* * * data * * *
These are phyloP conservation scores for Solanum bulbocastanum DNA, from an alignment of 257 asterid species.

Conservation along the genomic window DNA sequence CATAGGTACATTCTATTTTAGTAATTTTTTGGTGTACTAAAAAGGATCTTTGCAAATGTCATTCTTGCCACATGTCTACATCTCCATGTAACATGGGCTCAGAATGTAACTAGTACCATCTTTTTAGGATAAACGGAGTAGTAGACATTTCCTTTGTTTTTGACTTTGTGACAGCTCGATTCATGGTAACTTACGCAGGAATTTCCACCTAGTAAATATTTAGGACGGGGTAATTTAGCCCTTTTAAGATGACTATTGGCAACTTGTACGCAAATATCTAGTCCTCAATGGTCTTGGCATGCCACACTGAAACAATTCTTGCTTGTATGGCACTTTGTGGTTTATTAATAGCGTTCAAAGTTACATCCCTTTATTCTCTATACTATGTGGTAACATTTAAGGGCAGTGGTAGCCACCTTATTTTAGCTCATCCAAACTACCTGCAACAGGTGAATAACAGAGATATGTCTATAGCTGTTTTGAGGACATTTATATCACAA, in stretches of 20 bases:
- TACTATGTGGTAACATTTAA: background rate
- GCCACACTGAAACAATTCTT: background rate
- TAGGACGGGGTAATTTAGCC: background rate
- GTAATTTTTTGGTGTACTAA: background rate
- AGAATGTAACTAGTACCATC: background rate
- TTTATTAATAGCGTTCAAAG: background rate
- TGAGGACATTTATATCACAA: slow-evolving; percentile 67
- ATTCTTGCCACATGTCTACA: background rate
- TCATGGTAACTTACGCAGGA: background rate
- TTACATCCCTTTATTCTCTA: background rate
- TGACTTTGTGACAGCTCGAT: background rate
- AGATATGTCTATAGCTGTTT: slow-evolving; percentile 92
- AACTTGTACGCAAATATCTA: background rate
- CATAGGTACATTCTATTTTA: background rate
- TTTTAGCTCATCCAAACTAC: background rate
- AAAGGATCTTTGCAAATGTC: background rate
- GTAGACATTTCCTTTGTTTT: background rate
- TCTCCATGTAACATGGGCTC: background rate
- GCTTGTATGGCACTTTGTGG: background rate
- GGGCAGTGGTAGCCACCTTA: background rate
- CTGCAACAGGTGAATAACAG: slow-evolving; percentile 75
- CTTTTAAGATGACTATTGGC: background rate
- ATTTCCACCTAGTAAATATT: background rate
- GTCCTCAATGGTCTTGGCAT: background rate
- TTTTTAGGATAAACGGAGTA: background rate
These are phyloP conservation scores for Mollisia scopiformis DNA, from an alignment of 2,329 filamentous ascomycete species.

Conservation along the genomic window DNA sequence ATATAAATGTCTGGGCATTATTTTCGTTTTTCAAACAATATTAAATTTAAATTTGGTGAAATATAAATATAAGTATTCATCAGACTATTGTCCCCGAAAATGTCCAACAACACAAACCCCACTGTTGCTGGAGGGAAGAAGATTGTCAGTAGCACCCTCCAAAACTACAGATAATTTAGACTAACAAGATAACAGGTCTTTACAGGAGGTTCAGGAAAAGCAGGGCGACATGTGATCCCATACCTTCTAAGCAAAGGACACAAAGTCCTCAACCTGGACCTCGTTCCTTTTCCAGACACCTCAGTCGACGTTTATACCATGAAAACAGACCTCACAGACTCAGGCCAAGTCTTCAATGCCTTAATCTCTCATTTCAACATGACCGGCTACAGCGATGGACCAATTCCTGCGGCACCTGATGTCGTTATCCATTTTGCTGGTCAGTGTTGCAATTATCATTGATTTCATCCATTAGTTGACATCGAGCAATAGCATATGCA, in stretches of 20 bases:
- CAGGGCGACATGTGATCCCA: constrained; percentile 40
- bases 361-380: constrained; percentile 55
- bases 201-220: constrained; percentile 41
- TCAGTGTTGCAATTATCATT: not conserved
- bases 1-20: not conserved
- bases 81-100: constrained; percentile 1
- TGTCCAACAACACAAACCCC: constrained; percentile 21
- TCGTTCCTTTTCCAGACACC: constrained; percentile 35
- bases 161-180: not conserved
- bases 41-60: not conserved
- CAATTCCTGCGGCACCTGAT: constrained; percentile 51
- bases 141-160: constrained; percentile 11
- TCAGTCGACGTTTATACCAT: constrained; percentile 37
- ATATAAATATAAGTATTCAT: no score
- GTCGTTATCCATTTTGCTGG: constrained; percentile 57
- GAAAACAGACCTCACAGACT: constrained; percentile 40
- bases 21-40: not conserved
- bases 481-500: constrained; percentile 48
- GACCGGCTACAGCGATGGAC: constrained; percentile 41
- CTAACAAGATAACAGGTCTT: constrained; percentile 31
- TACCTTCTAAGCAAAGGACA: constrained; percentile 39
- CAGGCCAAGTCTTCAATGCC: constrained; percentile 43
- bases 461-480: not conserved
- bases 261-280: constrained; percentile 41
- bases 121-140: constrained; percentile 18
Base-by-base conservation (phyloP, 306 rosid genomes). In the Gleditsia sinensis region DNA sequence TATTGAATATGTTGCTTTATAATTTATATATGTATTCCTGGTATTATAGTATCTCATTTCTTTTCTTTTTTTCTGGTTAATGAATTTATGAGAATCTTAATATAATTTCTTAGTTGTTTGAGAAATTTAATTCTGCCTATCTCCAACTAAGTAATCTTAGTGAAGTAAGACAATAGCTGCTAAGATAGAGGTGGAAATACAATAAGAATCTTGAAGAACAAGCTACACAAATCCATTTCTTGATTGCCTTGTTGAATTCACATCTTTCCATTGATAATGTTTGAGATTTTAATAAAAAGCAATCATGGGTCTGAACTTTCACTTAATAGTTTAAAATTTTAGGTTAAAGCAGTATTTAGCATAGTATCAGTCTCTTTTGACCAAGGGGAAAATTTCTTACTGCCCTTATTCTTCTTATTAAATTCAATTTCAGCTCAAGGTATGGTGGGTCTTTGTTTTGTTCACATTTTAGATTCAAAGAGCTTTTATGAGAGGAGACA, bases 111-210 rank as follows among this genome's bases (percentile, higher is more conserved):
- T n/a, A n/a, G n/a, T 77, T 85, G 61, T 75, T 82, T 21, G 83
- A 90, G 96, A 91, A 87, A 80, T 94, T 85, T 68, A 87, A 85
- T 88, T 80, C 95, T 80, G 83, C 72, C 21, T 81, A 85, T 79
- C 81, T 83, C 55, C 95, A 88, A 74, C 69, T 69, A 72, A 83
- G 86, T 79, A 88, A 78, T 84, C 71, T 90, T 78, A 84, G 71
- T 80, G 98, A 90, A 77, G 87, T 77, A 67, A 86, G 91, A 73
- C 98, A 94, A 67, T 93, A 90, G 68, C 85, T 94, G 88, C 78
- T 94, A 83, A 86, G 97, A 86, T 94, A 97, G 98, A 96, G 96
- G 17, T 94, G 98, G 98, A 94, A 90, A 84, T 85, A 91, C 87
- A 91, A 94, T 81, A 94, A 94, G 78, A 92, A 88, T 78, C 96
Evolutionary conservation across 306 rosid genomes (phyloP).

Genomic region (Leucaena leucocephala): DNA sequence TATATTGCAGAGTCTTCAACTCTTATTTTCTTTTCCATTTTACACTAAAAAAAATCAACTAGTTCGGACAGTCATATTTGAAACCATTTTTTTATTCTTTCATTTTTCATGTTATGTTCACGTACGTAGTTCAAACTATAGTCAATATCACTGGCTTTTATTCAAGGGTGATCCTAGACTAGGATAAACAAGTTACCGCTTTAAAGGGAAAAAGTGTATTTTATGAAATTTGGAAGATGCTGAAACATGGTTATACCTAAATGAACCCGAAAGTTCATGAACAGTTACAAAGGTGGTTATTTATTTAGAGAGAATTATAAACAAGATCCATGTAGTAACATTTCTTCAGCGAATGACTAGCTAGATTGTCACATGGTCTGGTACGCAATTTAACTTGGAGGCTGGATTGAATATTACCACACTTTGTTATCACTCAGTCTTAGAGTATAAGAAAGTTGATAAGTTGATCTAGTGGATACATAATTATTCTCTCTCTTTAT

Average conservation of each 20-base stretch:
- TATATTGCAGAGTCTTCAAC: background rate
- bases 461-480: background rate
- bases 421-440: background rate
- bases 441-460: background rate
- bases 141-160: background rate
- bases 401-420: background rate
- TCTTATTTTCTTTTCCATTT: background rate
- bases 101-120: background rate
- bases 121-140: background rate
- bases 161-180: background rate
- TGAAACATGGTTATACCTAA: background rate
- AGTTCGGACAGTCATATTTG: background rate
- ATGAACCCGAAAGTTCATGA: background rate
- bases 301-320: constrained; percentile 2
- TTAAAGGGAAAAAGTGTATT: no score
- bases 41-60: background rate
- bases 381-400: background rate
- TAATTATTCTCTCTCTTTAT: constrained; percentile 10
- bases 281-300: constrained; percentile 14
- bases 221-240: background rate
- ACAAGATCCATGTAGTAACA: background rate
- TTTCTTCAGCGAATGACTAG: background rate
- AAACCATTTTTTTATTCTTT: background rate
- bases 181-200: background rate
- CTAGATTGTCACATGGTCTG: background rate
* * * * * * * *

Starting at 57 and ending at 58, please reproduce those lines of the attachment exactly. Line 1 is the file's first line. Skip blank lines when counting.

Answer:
- A 90, G 96, A 91, A 87, A 80, T 94, T 85, T 68, A 87, A 85
- T 88, T 80, C 95, T 80, G 83, C 72, C 21, T 81, A 85, T 79